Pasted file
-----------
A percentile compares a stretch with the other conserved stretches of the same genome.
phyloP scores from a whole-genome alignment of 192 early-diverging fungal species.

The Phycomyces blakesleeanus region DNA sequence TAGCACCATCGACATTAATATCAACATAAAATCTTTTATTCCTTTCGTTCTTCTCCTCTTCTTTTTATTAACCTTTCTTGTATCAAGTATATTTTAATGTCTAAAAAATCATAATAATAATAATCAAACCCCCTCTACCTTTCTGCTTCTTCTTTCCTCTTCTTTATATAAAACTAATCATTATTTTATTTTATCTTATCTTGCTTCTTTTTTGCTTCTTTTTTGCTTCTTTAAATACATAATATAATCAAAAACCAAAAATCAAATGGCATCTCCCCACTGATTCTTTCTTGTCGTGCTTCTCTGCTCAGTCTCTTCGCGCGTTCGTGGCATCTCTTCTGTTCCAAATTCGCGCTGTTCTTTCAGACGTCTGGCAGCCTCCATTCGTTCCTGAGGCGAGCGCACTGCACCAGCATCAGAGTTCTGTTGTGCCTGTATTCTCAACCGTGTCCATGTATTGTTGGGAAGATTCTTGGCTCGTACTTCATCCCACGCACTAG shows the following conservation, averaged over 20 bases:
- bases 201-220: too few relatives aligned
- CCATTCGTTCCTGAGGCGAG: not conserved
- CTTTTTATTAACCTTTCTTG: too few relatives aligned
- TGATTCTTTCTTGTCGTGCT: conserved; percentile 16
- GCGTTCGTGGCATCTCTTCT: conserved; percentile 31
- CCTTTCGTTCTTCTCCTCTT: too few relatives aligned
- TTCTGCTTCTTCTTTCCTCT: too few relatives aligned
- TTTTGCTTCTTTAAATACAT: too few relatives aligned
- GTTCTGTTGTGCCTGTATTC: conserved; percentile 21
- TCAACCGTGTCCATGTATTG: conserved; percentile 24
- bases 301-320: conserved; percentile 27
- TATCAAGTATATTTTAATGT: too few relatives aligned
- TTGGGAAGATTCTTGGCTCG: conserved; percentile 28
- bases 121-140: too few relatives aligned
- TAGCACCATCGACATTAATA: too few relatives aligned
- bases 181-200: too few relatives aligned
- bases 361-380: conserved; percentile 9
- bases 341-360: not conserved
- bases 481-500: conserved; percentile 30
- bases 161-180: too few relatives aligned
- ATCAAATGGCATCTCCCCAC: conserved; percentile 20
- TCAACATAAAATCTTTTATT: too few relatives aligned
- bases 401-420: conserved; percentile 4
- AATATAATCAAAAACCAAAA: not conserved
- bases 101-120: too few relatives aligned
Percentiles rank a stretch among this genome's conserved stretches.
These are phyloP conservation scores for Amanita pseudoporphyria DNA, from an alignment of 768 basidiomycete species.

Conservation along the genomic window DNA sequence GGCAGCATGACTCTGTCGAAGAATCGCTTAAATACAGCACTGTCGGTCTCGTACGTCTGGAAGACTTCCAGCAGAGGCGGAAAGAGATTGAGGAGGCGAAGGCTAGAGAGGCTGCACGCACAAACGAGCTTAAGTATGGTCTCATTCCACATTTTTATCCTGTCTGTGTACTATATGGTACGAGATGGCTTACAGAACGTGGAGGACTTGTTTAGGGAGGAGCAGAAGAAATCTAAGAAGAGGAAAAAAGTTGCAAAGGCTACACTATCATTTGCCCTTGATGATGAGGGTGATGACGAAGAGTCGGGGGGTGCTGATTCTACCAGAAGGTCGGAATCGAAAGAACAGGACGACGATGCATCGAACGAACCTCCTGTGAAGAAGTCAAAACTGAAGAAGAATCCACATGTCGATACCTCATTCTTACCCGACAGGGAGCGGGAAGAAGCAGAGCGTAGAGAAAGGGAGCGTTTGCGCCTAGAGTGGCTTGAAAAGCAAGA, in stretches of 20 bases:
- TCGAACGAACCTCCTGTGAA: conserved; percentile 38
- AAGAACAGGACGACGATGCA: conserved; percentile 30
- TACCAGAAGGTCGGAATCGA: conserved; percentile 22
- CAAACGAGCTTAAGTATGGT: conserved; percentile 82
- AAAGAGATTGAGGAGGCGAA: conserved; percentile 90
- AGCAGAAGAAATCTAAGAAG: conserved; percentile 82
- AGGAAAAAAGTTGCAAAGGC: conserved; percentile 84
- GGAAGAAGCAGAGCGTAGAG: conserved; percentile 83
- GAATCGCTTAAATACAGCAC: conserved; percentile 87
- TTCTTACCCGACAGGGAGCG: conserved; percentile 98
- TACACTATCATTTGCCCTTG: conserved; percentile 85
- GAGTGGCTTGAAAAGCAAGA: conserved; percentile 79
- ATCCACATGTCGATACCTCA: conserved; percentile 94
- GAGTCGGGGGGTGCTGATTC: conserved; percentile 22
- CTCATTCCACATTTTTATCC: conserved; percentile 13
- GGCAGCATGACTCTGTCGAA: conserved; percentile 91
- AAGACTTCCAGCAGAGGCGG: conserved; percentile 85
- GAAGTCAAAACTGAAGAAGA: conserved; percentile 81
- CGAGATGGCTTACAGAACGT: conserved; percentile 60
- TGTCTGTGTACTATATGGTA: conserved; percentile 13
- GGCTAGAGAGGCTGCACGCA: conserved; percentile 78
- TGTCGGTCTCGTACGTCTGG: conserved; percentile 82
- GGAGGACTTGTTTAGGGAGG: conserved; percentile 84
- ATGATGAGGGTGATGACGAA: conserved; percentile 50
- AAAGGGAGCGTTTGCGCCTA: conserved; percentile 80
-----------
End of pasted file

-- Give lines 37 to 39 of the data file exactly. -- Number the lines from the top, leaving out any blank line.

- AGCAGAAGAAATCTAAGAAG: conserved; percentile 82
- AGGAAAAAAGTTGCAAAGGC: conserved; percentile 84
- GGAAGAAGCAGAGCGTAGAG: conserved; percentile 83